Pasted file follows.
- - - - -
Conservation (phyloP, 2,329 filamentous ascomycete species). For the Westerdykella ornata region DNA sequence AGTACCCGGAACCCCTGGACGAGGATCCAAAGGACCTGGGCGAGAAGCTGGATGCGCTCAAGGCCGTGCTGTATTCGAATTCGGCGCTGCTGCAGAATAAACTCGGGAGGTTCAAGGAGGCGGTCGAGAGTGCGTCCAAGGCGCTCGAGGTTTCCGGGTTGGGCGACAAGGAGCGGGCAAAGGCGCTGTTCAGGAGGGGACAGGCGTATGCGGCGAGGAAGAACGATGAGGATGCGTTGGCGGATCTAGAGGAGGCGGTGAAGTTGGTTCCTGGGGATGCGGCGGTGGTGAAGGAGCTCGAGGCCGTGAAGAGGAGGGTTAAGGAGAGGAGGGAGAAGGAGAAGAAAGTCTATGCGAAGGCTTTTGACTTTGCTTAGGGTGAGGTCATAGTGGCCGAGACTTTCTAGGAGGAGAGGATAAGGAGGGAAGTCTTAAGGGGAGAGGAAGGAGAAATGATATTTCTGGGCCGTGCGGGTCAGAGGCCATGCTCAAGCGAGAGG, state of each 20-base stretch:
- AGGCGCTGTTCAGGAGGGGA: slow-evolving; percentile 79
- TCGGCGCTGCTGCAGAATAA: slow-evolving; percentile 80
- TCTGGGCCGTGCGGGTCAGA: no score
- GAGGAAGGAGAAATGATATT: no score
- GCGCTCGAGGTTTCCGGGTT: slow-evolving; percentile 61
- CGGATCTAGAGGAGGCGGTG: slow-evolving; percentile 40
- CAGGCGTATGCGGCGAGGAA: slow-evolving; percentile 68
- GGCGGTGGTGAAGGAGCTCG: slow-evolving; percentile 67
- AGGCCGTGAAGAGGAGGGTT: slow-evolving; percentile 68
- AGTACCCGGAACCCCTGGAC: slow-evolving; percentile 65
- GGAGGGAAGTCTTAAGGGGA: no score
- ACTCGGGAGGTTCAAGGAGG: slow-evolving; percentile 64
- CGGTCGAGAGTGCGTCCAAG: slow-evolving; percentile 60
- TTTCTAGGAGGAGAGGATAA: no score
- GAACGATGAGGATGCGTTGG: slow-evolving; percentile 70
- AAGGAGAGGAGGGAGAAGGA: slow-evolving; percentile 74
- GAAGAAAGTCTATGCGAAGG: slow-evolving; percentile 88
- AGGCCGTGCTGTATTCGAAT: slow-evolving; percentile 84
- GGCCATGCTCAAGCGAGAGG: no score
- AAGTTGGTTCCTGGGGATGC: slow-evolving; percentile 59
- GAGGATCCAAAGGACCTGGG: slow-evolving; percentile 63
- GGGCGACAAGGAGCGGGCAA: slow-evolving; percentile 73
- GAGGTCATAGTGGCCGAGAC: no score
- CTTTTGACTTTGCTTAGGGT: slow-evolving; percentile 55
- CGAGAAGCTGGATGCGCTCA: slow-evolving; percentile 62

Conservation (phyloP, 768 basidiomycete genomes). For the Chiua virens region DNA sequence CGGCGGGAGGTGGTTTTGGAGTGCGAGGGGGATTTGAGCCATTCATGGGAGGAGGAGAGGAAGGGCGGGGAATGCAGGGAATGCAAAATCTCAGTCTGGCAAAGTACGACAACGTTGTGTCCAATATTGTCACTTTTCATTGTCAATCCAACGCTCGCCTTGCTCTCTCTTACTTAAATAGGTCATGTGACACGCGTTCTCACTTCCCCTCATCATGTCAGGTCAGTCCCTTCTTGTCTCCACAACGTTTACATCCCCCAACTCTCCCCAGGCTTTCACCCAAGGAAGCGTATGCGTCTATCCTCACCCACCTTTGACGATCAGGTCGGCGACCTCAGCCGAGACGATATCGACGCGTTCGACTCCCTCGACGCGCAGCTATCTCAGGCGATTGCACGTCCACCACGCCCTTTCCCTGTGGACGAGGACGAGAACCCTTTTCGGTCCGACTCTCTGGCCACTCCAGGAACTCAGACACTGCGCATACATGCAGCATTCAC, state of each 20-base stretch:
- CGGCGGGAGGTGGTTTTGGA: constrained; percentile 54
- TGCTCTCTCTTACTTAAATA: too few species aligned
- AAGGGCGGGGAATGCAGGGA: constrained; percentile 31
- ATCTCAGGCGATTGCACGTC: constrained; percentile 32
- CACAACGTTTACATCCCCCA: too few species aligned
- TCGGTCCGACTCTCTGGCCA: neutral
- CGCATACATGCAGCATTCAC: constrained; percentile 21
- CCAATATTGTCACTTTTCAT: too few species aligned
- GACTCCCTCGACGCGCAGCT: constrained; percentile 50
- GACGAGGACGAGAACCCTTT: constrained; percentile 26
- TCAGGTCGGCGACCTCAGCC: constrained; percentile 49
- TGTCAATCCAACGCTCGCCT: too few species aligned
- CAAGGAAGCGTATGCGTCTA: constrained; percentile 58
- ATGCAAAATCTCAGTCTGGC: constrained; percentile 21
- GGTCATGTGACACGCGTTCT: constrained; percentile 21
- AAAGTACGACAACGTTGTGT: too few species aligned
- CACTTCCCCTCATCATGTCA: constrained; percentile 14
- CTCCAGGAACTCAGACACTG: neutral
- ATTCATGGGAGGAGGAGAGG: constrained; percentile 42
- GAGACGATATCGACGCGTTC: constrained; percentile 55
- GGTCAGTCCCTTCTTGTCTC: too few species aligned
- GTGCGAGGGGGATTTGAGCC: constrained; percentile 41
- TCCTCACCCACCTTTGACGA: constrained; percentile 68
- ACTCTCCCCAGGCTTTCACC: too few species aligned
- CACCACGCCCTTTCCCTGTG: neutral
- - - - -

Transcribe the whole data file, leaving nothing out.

Conservation (phyloP, 2,329 filamentous ascomycete species). For the Westerdykella ornata region DNA sequence AGTACCCGGAACCCCTGGACGAGGATCCAAAGGACCTGGGCGAGAAGCTGGATGCGCTCAAGGCCGTGCTGTATTCGAATTCGGCGCTGCTGCAGAATAAACTCGGGAGGTTCAAGGAGGCGGTCGAGAGTGCGTCCAAGGCGCTCGAGGTTTCCGGGTTGGGCGACAAGGAGCGGGCAAAGGCGCTGTTCAGGAGGGGACAGGCGTATGCGGCGAGGAAGAACGATGAGGATGCGTTGGCGGATCTAGAGGAGGCGGTGAAGTTGGTTCCTGGGGATGCGGCGGTGGTGAAGGAGCTCGAGGCCGTGAAGAGGAGGGTTAAGGAGAGGAGGGAGAAGGAGAAGAAAGTCTATGCGAAGGCTTTTGACTTTGCTTAGGGTGAGGTCATAGTGGCCGAGACTTTCTAGGAGGAGAGGATAAGGAGGGAAGTCTTAAGGGGAGAGGAAGGAGAAATGATATTTCTGGGCCGTGCGGGTCAGAGGCCATGCTCAAGCGAGAGG, state of each 20-base stretch:
- AGGCGCTGTTCAGGAGGGGA: slow-evolving; percentile 79
- TCGGCGCTGCTGCAGAATAA: slow-evolving; percentile 80
- TCTGGGCCGTGCGGGTCAGA: no score
- GAGGAAGGAGAAATGATATT: no score
- GCGCTCGAGGTTTCCGGGTT: slow-evolving; percentile 61
- CGGATCTAGAGGAGGCGGTG: slow-evolving; percentile 40
- CAGGCGTATGCGGCGAGGAA: slow-evolving; percentile 68
- GGCGGTGGTGAAGGAGCTCG: slow-evolving; percentile 67
- AGGCCGTGAAGAGGAGGGTT: slow-evolving; percentile 68
- AGTACCCGGAACCCCTGGAC: slow-evolving; percentile 65
- GGAGGGAAGTCTTAAGGGGA: no score
- ACTCGGGAGGTTCAAGGAGG: slow-evolving; percentile 64
- CGGTCGAGAGTGCGTCCAAG: slow-evolving; percentile 60
- TTTCTAGGAGGAGAGGATAA: no score
- GAACGATGAGGATGCGTTGG: slow-evolving; percentile 70
- AAGGAGAGGAGGGAGAAGGA: slow-evolving; percentile 74
- GAAGAAAGTCTATGCGAAGG: slow-evolving; percentile 88
- AGGCCGTGCTGTATTCGAAT: slow-evolving; percentile 84
- GGCCATGCTCAAGCGAGAGG: no score
- AAGTTGGTTCCTGGGGATGC: slow-evolving; percentile 59
- GAGGATCCAAAGGACCTGGG: slow-evolving; percentile 63
- GGGCGACAAGGAGCGGGCAA: slow-evolving; percentile 73
- GAGGTCATAGTGGCCGAGAC: no score
- CTTTTGACTTTGCTTAGGGT: slow-evolving; percentile 55
- CGAGAAGCTGGATGCGCTCA: slow-evolving; percentile 62

Conservation (phyloP, 768 basidiomycete genomes). For the Chiua virens region DNA sequence CGGCGGGAGGTGGTTTTGGAGTGCGAGGGGGATTTGAGCCATTCATGGGAGGAGGAGAGGAAGGGCGGGGAATGCAGGGAATGCAAAATCTCAGTCTGGCAAAGTACGACAACGTTGTGTCCAATATTGTCACTTTTCATTGTCAATCCAACGCTCGCCTTGCTCTCTCTTACTTAAATAGGTCATGTGACACGCGTTCTCACTTCCCCTCATCATGTCAGGTCAGTCCCTTCTTGTCTCCACAACGTTTACATCCCCCAACTCTCCCCAGGCTTTCACCCAAGGAAGCGTATGCGTCTATCCTCACCCACCTTTGACGATCAGGTCGGCGACCTCAGCCGAGACGATATCGACGCGTTCGACTCCCTCGACGCGCAGCTATCTCAGGCGATTGCACGTCCACCACGCCCTTTCCCTGTGGACGAGGACGAGAACCCTTTTCGGTCCGACTCTCTGGCCACTCCAGGAACTCAGACACTGCGCATACATGCAGCATTCAC, state of each 20-base stretch:
- CGGCGGGAGGTGGTTTTGGA: constrained; percentile 54
- TGCTCTCTCTTACTTAAATA: too few species aligned
- AAGGGCGGGGAATGCAGGGA: constrained; percentile 31
- ATCTCAGGCGATTGCACGTC: constrained; percentile 32
- CACAACGTTTACATCCCCCA: too few species aligned
- TCGGTCCGACTCTCTGGCCA: neutral
- CGCATACATGCAGCATTCAC: constrained; percentile 21
- CCAATATTGTCACTTTTCAT: too few species aligned
- GACTCCCTCGACGCGCAGCT: constrained; percentile 50
- GACGAGGACGAGAACCCTTT: constrained; percentile 26
- TCAGGTCGGCGACCTCAGCC: constrained; percentile 49
- TGTCAATCCAACGCTCGCCT: too few species aligned
- CAAGGAAGCGTATGCGTCTA: constrained; percentile 58
- ATGCAAAATCTCAGTCTGGC: constrained; percentile 21
- GGTCATGTGACACGCGTTCT: constrained; percentile 21
- AAAGTACGACAACGTTGTGT: too few species aligned
- CACTTCCCCTCATCATGTCA: constrained; percentile 14
- CTCCAGGAACTCAGACACTG: neutral
- ATTCATGGGAGGAGGAGAGG: constrained; percentile 42
- GAGACGATATCGACGCGTTC: constrained; percentile 55
- GGTCAGTCCCTTCTTGTCTC: too few species aligned
- GTGCGAGGGGGATTTGAGCC: constrained; percentile 41
- TCCTCACCCACCTTTGACGA: constrained; percentile 68
- ACTCTCCCCAGGCTTTCACC: too few species aligned
- CACCACGCCCTTTCCCTGTG: neutral